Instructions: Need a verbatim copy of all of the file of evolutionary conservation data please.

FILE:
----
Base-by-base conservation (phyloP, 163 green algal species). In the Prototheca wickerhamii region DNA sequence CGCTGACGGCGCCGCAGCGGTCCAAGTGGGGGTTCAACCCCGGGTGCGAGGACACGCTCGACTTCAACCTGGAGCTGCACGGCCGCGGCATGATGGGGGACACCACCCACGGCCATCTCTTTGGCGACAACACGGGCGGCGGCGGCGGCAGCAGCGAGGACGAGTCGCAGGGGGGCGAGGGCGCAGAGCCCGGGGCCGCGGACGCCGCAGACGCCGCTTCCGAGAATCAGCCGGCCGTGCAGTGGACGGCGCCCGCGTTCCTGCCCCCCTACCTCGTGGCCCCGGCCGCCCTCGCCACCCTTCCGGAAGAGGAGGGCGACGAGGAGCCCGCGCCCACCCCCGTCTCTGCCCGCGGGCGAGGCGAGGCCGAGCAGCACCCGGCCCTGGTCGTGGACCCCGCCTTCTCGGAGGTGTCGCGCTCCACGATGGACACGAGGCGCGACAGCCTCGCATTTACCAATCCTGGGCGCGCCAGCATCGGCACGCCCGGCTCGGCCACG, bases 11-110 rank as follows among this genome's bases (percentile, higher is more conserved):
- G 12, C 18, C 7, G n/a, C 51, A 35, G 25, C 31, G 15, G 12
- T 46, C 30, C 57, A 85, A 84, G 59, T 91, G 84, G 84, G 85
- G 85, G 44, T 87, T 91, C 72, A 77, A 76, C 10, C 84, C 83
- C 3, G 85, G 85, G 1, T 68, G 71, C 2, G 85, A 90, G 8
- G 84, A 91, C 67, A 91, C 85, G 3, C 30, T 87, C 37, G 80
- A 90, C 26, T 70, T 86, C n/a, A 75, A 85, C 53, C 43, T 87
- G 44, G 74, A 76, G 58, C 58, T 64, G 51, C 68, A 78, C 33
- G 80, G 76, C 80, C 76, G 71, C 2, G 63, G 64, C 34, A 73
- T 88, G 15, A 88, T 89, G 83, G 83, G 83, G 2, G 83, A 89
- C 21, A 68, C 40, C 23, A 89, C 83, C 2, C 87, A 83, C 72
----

Base-by-base conservation (phyloP, 163 green algal species). In the Prototheca wickerhamii region DNA sequence CGCTGACGGCGCCGCAGCGGTCCAAGTGGGGGTTCAACCCCGGGTGCGAGGACACGCTCGACTTCAACCTGGAGCTGCACGGCCGCGGCATGATGGGGGACACCACCCACGGCCATCTCTTTGGCGACAACACGGGCGGCGGCGGCGGCAGCAGCGAGGACGAGTCGCAGGGGGGCGAGGGCGCAGAGCCCGGGGCCGCGGACGCCGCAGACGCCGCTTCCGAGAATCAGCCGGCCGTGCAGTGGACGGCGCCCGCGTTCCTGCCCCCCTACCTCGTGGCCCCGGCCGCCCTCGCCACCCTTCCGGAAGAGGAGGGCGACGAGGAGCCCGCGCCCACCCCCGTCTCTGCCCGCGGGCGAGGCGAGGCCGAGCAGCACCCGGCCCTGGTCGTGGACCCCGCCTTCTCGGAGGTGTCGCGCTCCACGATGGACACGAGGCGCGACAGCCTCGCATTTACCAATCCTGGGCGCGCCAGCATCGGCACGCCCGGCTCGGCCACG, bases 11-110 rank as follows among this genome's bases (percentile, higher is more conserved):
- G 12, C 18, C 7, G n/a, C 51, A 35, G 25, C 31, G 15, G 12
- T 46, C 30, C 57, A 85, A 84, G 59, T 91, G 84, G 84, G 85
- G 85, G 44, T 87, T 91, C 72, A 77, A 76, C 10, C 84, C 83
- C 3, G 85, G 85, G 1, T 68, G 71, C 2, G 85, A 90, G 8
- G 84, A 91, C 67, A 91, C 85, G 3, C 30, T 87, C 37, G 80
- A 90, C 26, T 70, T 86, C n/a, A 75, A 85, C 53, C 43, T 87
- G 44, G 74, A 76, G 58, C 58, T 64, G 51, C 68, A 78, C 33
- G 80, G 76, C 80, C 76, G 71, C 2, G 63, G 64, C 34, A 73
- T 88, G 15, A 88, T 89, G 83, G 83, G 83, G 2, G 83, A 89
- C 21, A 68, C 40, C 23, A 89, C 83, C 2, C 87, A 83, C 72